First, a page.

(Phys.org) -- Using a one-of-a-kind laser system at Los Alamos National Laboratory, scientists have created the largest neutron beam ever made by a short-pulse laser, breaking a world record. Neutron beams are usually made with particle accelerators or nuclear reactors and are commonly used in a wide variety of scientific research, particularly in advanced materials science.
Using the TRIDENT laser, a unique and powerful 200 trillion-watt short-pulse laser, scientists from Los Alamos, the Technical University of Darmstadt, Germany, and Sandia National Laboratories focus high-intensity light on an ultra-thin plastic sheet infused with an isotope of hydrogen called deuterium.
The laser light 200 quintillion watts per square centimeter, equivalent to focusing all of the light coming from the sun to the earth (120,000 terawatts) onto the tip of a pencil interacts with the plastic sheet, creating a plasma, an electrically charged gas. A quintillion is a one with 18 zeros after it.
The plasma then accelerates large numbers of deuterons the nucleus of the deuterium atom into a sealed beryllium target, converting the deuterons into a neutron beam. Using a unique property of plasmas called relativistic transparency, the deuterons are accelerated in just one millimeter rather than the many meters required by standard accelerator technologies.
So far only at TRIDENT has this new plasma acceleration mechanism been successfully implemented, said Markus Roth from the Technical University of Darmstadt, who serves as the 2012 Rosen Scholar at Los Alamos. This result is the worlds record for short-pulse laser generated neutron flux, four quintillion neutrons per square centimeter for an object one centimeter from the source. In this generation scheme, the neutrons are emitted along the direction of the initial laser beam and can reach very high energies, in excess of 50 million electron volts.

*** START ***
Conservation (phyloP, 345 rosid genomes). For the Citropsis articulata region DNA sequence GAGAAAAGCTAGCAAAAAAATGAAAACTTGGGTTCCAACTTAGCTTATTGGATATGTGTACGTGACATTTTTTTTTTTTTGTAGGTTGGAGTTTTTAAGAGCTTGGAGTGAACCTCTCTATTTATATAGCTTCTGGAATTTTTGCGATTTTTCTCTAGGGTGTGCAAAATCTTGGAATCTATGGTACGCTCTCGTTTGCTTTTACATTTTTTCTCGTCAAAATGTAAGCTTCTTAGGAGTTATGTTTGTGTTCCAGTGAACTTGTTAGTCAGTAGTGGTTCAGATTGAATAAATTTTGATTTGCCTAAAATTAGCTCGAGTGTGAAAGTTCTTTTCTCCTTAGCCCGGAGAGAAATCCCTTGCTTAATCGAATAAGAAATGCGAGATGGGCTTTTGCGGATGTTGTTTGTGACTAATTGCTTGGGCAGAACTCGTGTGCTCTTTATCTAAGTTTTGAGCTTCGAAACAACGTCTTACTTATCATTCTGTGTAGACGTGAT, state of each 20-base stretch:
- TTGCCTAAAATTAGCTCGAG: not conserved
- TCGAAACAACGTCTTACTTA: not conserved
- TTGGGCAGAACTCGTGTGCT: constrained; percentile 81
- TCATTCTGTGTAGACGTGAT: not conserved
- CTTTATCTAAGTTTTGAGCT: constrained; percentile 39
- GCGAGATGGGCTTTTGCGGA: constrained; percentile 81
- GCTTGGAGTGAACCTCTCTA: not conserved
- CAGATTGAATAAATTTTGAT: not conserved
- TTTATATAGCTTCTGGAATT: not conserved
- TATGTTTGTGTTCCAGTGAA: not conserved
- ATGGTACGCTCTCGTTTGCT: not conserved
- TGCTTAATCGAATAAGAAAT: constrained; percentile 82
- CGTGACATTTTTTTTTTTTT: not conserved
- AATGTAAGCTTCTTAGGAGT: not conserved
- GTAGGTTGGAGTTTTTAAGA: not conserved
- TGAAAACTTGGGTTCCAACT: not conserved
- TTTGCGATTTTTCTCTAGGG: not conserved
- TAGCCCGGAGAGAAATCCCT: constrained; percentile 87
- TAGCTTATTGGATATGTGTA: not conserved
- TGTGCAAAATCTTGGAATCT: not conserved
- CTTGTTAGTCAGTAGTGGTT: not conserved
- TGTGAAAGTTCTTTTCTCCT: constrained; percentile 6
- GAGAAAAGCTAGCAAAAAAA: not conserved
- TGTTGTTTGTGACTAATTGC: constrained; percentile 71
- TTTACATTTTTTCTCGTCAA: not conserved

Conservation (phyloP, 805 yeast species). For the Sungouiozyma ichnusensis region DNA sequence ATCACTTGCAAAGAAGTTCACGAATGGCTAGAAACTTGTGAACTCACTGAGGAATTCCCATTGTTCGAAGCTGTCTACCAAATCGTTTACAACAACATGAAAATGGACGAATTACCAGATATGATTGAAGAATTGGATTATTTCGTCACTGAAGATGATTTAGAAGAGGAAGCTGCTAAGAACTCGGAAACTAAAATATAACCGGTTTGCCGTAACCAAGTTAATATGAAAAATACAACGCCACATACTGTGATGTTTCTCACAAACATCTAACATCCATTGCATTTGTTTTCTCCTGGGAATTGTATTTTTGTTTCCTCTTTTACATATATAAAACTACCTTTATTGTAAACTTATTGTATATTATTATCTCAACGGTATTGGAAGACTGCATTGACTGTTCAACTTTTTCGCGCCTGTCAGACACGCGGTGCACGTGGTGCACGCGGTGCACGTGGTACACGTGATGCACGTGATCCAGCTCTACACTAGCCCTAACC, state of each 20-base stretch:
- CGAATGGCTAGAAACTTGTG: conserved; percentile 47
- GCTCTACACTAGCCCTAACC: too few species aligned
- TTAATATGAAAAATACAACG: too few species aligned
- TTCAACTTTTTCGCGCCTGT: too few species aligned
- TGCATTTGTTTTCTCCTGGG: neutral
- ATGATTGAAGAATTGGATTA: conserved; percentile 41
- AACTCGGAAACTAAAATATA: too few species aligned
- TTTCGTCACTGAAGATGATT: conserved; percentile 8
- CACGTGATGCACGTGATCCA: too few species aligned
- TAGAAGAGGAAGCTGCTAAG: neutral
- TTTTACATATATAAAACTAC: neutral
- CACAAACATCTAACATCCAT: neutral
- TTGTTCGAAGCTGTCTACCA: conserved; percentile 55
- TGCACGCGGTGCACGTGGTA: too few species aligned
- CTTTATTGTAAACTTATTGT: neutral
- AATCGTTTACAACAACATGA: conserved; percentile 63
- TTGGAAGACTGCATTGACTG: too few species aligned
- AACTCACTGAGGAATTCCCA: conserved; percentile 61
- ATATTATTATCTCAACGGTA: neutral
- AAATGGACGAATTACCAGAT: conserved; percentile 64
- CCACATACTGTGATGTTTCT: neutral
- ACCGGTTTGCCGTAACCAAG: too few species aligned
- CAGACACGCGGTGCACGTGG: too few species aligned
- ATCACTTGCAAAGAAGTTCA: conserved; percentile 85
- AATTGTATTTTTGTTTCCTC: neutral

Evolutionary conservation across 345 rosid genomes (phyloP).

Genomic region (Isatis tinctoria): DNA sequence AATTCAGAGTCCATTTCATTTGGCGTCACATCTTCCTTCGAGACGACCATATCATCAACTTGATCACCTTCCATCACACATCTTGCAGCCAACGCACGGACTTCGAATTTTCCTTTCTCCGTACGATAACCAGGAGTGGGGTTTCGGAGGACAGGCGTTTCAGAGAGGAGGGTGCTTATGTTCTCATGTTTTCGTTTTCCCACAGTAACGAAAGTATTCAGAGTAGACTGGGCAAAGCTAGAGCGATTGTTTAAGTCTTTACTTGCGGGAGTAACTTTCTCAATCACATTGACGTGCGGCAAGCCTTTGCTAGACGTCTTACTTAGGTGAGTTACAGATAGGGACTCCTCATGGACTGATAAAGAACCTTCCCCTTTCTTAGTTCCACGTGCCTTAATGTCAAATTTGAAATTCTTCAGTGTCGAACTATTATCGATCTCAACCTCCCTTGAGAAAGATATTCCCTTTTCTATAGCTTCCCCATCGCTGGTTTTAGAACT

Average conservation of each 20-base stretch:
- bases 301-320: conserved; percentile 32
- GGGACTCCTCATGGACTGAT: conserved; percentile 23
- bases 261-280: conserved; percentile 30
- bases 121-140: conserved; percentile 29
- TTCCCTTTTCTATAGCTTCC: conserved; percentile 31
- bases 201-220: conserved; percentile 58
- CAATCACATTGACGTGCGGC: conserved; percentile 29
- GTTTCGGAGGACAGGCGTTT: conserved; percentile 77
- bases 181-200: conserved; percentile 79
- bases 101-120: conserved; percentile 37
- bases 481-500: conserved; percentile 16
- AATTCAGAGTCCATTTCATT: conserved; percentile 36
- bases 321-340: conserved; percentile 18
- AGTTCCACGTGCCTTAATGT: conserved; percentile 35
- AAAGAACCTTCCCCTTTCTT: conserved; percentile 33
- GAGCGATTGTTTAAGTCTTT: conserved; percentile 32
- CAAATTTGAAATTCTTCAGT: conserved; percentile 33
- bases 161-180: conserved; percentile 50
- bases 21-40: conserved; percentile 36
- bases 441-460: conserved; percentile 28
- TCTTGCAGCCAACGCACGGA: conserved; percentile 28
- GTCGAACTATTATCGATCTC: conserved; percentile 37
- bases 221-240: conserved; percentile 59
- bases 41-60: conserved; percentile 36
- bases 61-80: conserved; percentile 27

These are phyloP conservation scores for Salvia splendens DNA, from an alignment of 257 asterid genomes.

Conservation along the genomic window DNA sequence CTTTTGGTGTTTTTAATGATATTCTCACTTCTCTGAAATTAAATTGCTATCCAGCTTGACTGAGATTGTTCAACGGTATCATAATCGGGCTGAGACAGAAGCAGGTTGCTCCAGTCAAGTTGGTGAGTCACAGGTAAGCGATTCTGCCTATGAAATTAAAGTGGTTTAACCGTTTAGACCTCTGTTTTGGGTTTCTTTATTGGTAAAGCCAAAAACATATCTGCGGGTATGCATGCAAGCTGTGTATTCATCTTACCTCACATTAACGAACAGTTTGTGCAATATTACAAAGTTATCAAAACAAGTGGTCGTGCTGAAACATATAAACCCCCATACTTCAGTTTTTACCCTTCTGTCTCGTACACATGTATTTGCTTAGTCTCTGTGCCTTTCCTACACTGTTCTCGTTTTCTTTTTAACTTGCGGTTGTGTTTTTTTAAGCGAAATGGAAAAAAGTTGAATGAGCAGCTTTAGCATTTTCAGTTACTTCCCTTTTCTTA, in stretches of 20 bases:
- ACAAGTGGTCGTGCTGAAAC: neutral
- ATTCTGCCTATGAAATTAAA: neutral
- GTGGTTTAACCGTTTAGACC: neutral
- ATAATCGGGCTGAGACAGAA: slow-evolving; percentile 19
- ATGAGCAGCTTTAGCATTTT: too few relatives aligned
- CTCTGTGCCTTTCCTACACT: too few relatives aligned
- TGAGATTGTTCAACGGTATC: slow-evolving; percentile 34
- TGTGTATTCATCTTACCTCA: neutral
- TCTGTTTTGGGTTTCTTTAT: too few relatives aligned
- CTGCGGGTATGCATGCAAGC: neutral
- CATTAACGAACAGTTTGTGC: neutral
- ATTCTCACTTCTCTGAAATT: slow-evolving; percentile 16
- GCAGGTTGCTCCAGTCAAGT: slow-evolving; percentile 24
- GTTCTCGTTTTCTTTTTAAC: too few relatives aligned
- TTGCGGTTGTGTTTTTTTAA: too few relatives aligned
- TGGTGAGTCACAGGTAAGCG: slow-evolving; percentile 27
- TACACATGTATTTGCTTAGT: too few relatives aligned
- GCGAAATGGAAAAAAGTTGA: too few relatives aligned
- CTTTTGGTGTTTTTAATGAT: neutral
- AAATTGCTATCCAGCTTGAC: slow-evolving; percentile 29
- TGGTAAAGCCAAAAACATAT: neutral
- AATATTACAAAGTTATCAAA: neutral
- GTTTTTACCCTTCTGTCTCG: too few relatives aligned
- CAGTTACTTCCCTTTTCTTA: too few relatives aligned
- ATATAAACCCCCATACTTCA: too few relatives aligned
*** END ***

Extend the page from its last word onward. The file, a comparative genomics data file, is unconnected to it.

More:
According to Roth, the new record is five times larger than the previous record and required less than a quarter of the laser energy.
Neutrons are a unique probe with many scientific applications, said Frank Merrill of LANLs neutron science and technology group. Neutrons are used to study fundamental properties of the universe, advanced materials, and have potential applications such as active interrogation of cargo containers, monitoring for clandestine nuclear explosives at border crossings, and as a test bed for fusion-relevant neutron diagnostics, the initial impetus for this study.
This record neutron beam has the speed and energy range that makes it an ideal candidate for radiography and a wide variety of high-energy-density physics studies.
An object placed one centimeter behind the source would be exposed to more than 40 neutrons per square micrometer (one millionth of a meter) in less than a nanosecond (one billionth of a second) making it an impressive probe for radiography applications, said Merrill.
Also, for the first time, in these experiments a neutron image driven by a short-pulse laser was realized and showed excellent agreement with numerical calculations, said Roth. Using short-pulse lasers for the production of neutrons can open the field of neutron research to universities, and a broader research community in general.
This project combined the expertise of LANLs Los Alamos Neutron Science Center (LANSCE) neutron science group with Physics divisions plasma physicists, TRIDENT laser scientists, and scientists developing neutron detection diagnostics to be fielded at the National Ignition Facility. Scientists from Sandia provided neutron yield and nuclear activation measurements.
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